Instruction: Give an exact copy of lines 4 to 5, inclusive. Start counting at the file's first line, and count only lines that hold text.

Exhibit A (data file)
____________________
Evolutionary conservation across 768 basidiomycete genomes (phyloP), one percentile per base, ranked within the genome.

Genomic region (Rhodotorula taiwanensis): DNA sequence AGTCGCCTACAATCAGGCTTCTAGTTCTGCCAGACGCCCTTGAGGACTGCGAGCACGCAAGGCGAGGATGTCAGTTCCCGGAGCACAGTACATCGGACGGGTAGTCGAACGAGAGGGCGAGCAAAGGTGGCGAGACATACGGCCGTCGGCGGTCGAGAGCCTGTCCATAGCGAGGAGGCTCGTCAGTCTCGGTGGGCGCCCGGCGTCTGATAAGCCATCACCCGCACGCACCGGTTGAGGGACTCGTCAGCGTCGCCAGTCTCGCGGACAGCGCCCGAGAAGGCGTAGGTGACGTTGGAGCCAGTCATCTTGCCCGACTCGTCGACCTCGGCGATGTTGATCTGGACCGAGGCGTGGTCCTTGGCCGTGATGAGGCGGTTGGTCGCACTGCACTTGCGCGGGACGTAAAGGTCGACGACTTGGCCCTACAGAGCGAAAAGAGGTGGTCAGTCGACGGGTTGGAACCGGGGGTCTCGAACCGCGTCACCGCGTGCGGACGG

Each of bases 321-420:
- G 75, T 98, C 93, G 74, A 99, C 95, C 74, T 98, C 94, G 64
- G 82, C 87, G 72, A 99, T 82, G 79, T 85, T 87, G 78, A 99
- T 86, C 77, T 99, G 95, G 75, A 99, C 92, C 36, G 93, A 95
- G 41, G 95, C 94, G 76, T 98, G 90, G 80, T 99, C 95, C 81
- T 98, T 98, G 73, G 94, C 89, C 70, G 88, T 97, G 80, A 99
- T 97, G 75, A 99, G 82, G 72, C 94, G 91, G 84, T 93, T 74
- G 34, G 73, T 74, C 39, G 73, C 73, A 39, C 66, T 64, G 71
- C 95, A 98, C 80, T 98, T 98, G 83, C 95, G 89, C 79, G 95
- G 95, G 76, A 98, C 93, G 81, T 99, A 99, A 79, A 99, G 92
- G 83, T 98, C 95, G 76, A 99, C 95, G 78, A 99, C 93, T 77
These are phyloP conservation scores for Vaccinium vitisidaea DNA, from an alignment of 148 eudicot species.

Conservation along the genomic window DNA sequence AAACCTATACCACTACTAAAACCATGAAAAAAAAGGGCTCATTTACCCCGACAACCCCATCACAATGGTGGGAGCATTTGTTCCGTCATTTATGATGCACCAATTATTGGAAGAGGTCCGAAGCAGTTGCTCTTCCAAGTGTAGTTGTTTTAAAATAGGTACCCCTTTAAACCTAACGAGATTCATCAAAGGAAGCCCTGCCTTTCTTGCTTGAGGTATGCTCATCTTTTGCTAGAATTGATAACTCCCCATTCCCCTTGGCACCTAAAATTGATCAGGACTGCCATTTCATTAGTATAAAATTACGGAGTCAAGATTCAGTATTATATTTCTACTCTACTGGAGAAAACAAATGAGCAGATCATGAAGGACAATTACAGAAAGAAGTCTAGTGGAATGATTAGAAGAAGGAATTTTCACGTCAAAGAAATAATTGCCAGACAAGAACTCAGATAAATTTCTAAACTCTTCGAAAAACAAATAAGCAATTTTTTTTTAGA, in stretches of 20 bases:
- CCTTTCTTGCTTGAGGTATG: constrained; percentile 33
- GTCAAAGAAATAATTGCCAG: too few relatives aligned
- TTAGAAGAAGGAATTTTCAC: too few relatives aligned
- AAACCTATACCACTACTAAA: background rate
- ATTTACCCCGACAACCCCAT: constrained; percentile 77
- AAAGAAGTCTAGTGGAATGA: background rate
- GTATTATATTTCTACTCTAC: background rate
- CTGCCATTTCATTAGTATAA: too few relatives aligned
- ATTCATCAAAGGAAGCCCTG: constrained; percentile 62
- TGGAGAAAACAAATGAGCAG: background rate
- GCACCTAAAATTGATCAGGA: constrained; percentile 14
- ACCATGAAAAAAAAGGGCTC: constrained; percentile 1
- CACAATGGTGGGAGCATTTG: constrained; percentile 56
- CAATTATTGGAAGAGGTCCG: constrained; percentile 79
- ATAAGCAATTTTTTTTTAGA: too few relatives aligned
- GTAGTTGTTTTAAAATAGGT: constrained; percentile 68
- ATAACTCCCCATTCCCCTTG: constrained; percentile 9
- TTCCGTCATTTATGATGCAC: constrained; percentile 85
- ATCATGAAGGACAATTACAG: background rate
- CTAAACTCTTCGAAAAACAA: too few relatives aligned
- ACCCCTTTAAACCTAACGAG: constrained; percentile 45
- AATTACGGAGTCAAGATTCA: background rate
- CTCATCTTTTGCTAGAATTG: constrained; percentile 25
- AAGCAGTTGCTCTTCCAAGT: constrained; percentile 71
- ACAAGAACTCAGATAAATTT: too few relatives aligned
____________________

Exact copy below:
- G 75, T 98, C 93, G 74, A 99, C 95, C 74, T 98, C 94, G 64
- G 82, C 87, G 72, A 99, T 82, G 79, T 85, T 87, G 78, A 99